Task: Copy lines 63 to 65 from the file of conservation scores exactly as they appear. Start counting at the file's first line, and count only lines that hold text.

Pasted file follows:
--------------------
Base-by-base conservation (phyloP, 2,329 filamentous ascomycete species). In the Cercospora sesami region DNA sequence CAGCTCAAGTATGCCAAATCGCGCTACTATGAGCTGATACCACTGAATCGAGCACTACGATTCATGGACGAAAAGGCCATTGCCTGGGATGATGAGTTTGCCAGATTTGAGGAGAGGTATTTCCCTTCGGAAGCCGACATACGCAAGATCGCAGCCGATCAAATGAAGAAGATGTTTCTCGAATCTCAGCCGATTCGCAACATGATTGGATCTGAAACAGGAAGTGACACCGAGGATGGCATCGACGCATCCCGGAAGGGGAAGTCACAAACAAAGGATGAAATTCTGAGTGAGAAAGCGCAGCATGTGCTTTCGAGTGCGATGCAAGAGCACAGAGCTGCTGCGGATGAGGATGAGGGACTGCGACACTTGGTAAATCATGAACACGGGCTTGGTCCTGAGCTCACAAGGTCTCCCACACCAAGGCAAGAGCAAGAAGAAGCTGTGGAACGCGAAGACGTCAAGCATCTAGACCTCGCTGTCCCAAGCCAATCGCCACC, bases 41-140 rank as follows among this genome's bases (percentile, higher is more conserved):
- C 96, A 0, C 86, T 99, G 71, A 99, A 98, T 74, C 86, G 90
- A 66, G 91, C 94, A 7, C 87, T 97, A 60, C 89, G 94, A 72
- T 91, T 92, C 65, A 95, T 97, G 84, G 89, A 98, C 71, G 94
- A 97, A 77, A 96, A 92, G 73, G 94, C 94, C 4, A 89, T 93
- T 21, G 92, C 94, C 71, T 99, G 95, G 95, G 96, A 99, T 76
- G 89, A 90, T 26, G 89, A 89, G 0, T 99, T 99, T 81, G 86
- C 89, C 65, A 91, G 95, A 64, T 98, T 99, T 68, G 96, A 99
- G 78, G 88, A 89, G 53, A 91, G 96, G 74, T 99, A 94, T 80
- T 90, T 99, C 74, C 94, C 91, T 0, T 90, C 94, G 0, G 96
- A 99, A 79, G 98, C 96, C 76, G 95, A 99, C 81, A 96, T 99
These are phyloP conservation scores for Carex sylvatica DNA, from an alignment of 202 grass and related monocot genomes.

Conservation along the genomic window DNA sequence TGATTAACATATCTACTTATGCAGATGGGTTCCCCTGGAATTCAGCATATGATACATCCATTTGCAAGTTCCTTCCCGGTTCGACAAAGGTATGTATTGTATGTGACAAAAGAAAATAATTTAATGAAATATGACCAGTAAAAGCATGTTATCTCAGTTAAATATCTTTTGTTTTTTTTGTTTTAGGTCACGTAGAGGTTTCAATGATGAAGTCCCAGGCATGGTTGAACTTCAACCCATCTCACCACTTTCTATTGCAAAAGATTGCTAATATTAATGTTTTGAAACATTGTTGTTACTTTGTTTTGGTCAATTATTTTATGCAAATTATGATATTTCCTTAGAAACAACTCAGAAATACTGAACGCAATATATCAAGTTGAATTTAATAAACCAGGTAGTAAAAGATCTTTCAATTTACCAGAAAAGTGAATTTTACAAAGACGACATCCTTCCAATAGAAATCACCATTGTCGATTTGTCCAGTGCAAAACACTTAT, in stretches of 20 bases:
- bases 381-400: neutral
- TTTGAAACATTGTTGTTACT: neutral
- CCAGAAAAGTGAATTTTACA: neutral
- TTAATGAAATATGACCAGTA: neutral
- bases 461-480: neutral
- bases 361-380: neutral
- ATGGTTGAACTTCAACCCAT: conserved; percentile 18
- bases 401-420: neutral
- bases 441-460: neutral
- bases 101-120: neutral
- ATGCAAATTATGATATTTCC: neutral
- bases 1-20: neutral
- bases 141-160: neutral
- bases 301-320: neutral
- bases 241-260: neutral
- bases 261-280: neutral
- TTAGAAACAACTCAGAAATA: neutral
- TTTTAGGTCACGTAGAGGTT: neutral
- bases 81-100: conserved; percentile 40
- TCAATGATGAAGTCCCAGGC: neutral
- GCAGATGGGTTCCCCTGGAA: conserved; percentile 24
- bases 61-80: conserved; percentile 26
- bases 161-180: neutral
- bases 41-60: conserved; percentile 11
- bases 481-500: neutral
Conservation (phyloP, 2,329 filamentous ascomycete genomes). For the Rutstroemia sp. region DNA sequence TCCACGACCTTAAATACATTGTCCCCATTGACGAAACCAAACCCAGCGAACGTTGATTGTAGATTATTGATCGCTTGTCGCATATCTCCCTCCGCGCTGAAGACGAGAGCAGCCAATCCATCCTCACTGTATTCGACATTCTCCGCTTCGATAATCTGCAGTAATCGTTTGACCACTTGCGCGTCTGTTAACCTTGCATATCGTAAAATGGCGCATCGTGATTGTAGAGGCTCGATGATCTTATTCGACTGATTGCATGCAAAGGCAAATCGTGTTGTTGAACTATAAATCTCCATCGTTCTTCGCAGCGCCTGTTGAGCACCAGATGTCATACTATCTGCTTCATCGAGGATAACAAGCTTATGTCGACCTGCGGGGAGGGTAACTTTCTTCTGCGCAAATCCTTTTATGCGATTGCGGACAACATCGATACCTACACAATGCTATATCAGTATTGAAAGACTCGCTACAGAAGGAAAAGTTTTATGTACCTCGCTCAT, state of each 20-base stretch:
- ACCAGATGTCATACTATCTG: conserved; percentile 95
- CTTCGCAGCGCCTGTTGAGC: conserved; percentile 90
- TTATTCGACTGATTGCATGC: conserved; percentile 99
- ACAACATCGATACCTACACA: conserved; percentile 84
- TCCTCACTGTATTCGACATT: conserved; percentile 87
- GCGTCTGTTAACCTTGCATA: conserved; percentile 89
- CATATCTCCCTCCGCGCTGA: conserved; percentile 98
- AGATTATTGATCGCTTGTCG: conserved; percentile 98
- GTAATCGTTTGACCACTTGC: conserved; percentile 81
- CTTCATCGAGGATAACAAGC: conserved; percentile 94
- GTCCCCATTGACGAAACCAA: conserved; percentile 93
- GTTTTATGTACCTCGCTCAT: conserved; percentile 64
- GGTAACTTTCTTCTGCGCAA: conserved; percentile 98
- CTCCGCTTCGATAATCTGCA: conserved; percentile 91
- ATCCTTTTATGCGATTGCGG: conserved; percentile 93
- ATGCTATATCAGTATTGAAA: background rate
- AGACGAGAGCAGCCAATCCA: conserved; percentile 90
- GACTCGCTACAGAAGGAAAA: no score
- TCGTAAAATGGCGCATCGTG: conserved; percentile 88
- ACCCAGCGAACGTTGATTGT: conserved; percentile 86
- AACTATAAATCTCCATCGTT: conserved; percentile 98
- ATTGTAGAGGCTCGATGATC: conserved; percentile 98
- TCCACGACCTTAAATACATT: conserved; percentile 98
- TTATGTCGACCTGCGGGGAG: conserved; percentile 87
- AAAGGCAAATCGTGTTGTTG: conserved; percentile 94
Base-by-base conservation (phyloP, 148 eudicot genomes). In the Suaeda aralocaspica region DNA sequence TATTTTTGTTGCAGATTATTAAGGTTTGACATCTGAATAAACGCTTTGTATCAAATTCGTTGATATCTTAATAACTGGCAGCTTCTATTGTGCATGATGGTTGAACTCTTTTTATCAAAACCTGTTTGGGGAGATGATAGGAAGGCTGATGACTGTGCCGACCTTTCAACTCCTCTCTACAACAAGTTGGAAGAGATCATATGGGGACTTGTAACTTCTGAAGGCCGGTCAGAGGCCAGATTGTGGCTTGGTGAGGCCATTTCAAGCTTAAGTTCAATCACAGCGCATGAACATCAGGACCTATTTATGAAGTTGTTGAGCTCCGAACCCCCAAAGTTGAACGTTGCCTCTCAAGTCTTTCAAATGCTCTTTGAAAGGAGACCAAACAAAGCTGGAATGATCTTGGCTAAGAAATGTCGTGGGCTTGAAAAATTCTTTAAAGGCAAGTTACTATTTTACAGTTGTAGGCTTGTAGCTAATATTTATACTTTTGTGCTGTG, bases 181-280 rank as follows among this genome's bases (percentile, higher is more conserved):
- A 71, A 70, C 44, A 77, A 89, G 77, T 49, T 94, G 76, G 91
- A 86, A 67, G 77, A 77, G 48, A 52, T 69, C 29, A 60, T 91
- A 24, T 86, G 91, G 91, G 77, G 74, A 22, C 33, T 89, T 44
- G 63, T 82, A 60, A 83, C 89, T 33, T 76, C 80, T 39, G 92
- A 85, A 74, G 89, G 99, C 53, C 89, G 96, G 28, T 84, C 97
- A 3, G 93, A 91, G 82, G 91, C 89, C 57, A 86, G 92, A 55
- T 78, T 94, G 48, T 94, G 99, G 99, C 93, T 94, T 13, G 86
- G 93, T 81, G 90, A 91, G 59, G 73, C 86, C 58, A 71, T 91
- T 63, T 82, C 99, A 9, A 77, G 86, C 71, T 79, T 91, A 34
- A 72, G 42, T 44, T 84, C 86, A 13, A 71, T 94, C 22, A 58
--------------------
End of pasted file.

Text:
- TTATGTCGACCTGCGGGGAG: conserved; percentile 87
- AAAGGCAAATCGTGTTGTTG: conserved; percentile 94
Base-by-base conservation (phyloP, 148 eudicot genomes). In the Suaeda aralocaspica region DNA sequence TATTTTTGTTGCAGATTATTAAGGTTTGACATCTGAATAAACGCTTTGTATCAAATTCGTTGATATCTTAATAACTGGCAGCTTCTATTGTGCATGATGGTTGAACTCTTTTTATCAAAACCTGTTTGGGGAGATGATAGGAAGGCTGATGACTGTGCCGACCTTTCAACTCCTCTCTACAACAAGTTGGAAGAGATCATATGGGGACTTGTAACTTCTGAAGGCCGGTCAGAGGCCAGATTGTGGCTTGGTGAGGCCATTTCAAGCTTAAGTTCAATCACAGCGCATGAACATCAGGACCTATTTATGAAGTTGTTGAGCTCCGAACCCCCAAAGTTGAACGTTGCCTCTCAAGTCTTTCAAATGCTCTTTGAAAGGAGACCAAACAAAGCTGGAATGATCTTGGCTAAGAAATGTCGTGGGCTTGAAAAATTCTTTAAAGGCAAGTTACTATTTTACAGTTGTAGGCTTGTAGCTAATATTTATACTTTTGTGCTGTG, bases 181-280 rank as follows among this genome's bases (percentile, higher is more conserved):